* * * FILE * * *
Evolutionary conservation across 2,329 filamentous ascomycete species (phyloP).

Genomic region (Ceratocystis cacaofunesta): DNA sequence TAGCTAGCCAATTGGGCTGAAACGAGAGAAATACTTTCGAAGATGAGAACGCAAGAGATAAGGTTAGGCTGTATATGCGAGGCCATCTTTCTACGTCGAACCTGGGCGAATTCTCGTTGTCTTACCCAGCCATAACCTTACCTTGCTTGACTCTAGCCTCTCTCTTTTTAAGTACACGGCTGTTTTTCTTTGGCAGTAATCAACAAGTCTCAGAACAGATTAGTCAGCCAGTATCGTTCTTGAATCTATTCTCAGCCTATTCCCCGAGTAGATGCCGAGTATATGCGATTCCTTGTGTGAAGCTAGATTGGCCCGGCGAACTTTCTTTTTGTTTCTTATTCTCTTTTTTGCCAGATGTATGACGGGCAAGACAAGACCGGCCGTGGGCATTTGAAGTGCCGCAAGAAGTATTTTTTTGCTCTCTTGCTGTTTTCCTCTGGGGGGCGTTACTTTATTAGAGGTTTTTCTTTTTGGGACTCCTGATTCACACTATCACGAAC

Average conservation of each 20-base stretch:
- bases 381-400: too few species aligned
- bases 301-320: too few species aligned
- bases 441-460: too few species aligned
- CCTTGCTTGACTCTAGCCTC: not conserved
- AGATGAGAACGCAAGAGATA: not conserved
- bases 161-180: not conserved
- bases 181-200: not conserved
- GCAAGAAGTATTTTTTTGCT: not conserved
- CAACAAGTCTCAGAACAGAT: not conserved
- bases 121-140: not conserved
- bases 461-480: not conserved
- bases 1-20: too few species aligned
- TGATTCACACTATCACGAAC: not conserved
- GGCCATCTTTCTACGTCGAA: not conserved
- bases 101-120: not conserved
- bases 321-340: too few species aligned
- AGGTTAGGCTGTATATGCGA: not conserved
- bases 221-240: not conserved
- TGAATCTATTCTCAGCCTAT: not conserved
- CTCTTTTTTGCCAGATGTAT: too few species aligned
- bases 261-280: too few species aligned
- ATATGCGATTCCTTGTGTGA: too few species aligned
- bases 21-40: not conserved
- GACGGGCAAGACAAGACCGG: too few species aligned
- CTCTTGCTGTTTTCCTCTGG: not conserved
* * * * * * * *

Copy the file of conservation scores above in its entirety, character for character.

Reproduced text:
Evolutionary conservation across 2,329 filamentous ascomycete species (phyloP).

Genomic region (Ceratocystis cacaofunesta): DNA sequence TAGCTAGCCAATTGGGCTGAAACGAGAGAAATACTTTCGAAGATGAGAACGCAAGAGATAAGGTTAGGCTGTATATGCGAGGCCATCTTTCTACGTCGAACCTGGGCGAATTCTCGTTGTCTTACCCAGCCATAACCTTACCTTGCTTGACTCTAGCCTCTCTCTTTTTAAGTACACGGCTGTTTTTCTTTGGCAGTAATCAACAAGTCTCAGAACAGATTAGTCAGCCAGTATCGTTCTTGAATCTATTCTCAGCCTATTCCCCGAGTAGATGCCGAGTATATGCGATTCCTTGTGTGAAGCTAGATTGGCCCGGCGAACTTTCTTTTTGTTTCTTATTCTCTTTTTTGCCAGATGTATGACGGGCAAGACAAGACCGGCCGTGGGCATTTGAAGTGCCGCAAGAAGTATTTTTTTGCTCTCTTGCTGTTTTCCTCTGGGGGGCGTTACTTTATTAGAGGTTTTTCTTTTTGGGACTCCTGATTCACACTATCACGAAC

Average conservation of each 20-base stretch:
- bases 381-400: too few species aligned
- bases 301-320: too few species aligned
- bases 441-460: too few species aligned
- CCTTGCTTGACTCTAGCCTC: not conserved
- AGATGAGAACGCAAGAGATA: not conserved
- bases 161-180: not conserved
- bases 181-200: not conserved
- GCAAGAAGTATTTTTTTGCT: not conserved
- CAACAAGTCTCAGAACAGAT: not conserved
- bases 121-140: not conserved
- bases 461-480: not conserved
- bases 1-20: too few species aligned
- TGATTCACACTATCACGAAC: not conserved
- GGCCATCTTTCTACGTCGAA: not conserved
- bases 101-120: not conserved
- bases 321-340: too few species aligned
- AGGTTAGGCTGTATATGCGA: not conserved
- bases 221-240: not conserved
- TGAATCTATTCTCAGCCTAT: not conserved
- CTCTTTTTTGCCAGATGTAT: too few species aligned
- bases 261-280: too few species aligned
- ATATGCGATTCCTTGTGTGA: too few species aligned
- bases 21-40: not conserved
- GACGGGCAAGACAAGACCGG: too few species aligned
- CTCTTGCTGTTTTCCTCTGG: not conserved